So what should the practicing allergist be curious about?  In short, everything you can't easily explain.  And the things that patients are usually curious about aren't what we as professionals, are necessarily most curious about.  For example, I've never had a patient in my exam room query me with "Doctor, do you really think that changes in Il-10 play a key role in the effectiveness of SLIT?"  Here are some questions that should make us curious, all of which I've encountered in my own daily practice: 

1.  "Doctor, my arm tests really swelled up the next day.  I know you told me I'm "not allergic" because I had no immediate reaction on my skin testing yester, but I feel really sick today--headache, feverish, aching, and my arm is all swollen up.  (curiosity cue for us:  That's not normal.  What's going on?)

2.  "Doctor, I took a fluconazole tablet from my gynecologist, and my vaginitis went away, but for 24 hours my sinuses totally cleared up--for the first time in years. Then they closed again..what happened?  (curiosity cue for us:  can an antifungal medicine for vaginitis effect the sinuses?)

3.  "Doctor, I was out with my biology class collecting mushrooms in the dirt, and immediately afterwards I had sneezing AND intense vaginal itching?  What's going on?  (curiosity cue for us:  thinking about the vagina as an allergic organ)

 Every residency and fellowship training program in allergy should encourage curiosity, and even controversey in my opinion.  Have debates (pro and con) formally set up about controversial topics--provocative neutralization, kinesiology, alternative food tests, and really check the literature and force a pro and con debate between the sides.    And take patient-based questions  that we are uncomfortable with, and face them--Not ignore them and  place under them under the convenient euphemisms of:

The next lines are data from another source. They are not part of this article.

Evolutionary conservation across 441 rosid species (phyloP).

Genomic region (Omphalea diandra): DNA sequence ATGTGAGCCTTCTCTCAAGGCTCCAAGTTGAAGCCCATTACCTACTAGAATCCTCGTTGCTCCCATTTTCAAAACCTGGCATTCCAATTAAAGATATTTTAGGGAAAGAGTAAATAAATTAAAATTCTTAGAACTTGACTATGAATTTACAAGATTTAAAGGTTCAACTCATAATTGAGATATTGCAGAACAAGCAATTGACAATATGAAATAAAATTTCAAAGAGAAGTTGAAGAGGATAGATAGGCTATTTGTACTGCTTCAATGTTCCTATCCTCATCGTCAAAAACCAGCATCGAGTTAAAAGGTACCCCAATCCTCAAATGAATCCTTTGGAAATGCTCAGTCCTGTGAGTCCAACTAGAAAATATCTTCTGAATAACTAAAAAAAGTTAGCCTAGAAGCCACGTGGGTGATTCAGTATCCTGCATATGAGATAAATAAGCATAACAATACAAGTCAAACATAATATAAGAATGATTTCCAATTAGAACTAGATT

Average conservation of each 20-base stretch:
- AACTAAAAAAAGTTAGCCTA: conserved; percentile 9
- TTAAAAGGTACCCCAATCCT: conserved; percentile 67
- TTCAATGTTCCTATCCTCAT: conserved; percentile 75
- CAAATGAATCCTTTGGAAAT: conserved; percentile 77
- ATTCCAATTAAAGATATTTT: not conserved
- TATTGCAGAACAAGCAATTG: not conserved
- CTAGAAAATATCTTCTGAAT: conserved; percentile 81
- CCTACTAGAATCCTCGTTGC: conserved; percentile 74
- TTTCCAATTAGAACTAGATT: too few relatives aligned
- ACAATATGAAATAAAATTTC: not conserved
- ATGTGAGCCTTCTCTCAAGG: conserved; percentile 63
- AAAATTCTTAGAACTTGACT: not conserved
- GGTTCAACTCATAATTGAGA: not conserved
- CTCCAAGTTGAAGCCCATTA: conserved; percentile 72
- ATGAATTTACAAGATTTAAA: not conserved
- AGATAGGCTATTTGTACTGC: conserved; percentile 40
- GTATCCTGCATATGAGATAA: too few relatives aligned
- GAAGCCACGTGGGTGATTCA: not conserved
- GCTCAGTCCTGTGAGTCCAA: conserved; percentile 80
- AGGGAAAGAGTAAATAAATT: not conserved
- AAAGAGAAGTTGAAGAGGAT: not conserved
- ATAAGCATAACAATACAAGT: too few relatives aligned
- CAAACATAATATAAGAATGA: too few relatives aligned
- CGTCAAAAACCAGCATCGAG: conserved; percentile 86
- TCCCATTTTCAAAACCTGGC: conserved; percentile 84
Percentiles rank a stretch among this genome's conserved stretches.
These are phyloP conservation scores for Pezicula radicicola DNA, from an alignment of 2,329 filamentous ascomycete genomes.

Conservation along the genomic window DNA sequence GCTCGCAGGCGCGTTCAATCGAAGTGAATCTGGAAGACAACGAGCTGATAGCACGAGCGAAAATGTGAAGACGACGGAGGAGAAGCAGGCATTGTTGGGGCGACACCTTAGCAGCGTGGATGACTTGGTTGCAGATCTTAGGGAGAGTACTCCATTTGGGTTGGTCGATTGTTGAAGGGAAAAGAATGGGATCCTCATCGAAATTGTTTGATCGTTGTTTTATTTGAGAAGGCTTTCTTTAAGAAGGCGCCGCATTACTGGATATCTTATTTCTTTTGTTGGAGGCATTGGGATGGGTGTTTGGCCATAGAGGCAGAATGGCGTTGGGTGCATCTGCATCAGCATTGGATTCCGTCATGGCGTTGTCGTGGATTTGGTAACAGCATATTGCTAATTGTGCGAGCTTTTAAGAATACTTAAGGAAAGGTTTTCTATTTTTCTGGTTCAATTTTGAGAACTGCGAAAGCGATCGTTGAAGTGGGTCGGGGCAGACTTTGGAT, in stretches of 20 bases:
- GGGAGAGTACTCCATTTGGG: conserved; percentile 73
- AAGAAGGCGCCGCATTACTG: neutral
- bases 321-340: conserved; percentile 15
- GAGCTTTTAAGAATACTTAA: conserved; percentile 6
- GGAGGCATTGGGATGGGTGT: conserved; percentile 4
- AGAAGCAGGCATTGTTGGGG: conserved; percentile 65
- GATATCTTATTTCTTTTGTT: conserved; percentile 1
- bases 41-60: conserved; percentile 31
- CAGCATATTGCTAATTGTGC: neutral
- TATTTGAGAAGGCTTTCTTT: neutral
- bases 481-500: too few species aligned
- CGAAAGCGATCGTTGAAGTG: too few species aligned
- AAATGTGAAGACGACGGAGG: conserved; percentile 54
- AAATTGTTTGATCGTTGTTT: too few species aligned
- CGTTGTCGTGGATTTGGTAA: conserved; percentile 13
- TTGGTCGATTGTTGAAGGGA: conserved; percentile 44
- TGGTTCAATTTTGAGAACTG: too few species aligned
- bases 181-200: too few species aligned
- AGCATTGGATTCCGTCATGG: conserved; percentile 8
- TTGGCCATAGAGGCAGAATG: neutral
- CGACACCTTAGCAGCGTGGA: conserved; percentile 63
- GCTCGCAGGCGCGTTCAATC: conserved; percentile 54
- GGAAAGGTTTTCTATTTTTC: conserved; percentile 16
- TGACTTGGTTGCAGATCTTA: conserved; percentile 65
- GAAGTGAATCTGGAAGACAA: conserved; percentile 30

"non-allergic." (and therefore I have no interest in it)

"that hasn't been proven to be effective" (and I therefore have no interest in it)

and the best one of all--go back to your primary care physician; your skin tests are negative (and I have no interest in you or your problems). 

I'll conclude with a quotation from last week's JAMA, in which the book "Happy Accidents:  Serendipity in Modern Medical Breakthrus" is discussed on p 1832: 

           "The focus in medical schools and higher education institutions in the field of science is on facts, not ideas; on outcomes, not process..Their curricula completely ignore the process of how discoveries and current concepts come to be accepted.  Lacking is any sense of awe and wonder for the magic of discovery, and there is little attempt to teach, or even encourage, the kind of creativity and complex synthesizing of ideas that has enabled discoverers to connect the dots that led to major breakthroughts in understanding (p 313)"

So I feel we are really facing an allergy/asthma crisis--in curiosity.  And the sooner we face this, the better.  More curious, creative brains in our field are needed.  Raw grey matter is not enough.  And I'll be curious to see what the future holds for our specialty...
 

     
 

 


 

 

Posted on Wednesday, May 2, 2007 at 05:23PM by Registered CommenterGeorge F Kroker MD FACAAI in | Comments1 Comment | References1 Reference

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hiya


Just saying hello while I read through the posts


hopefully this is just what im looking for looks like i have a lot to read.

July 30, 2010 | Unregistered Commenterkneedgeroasse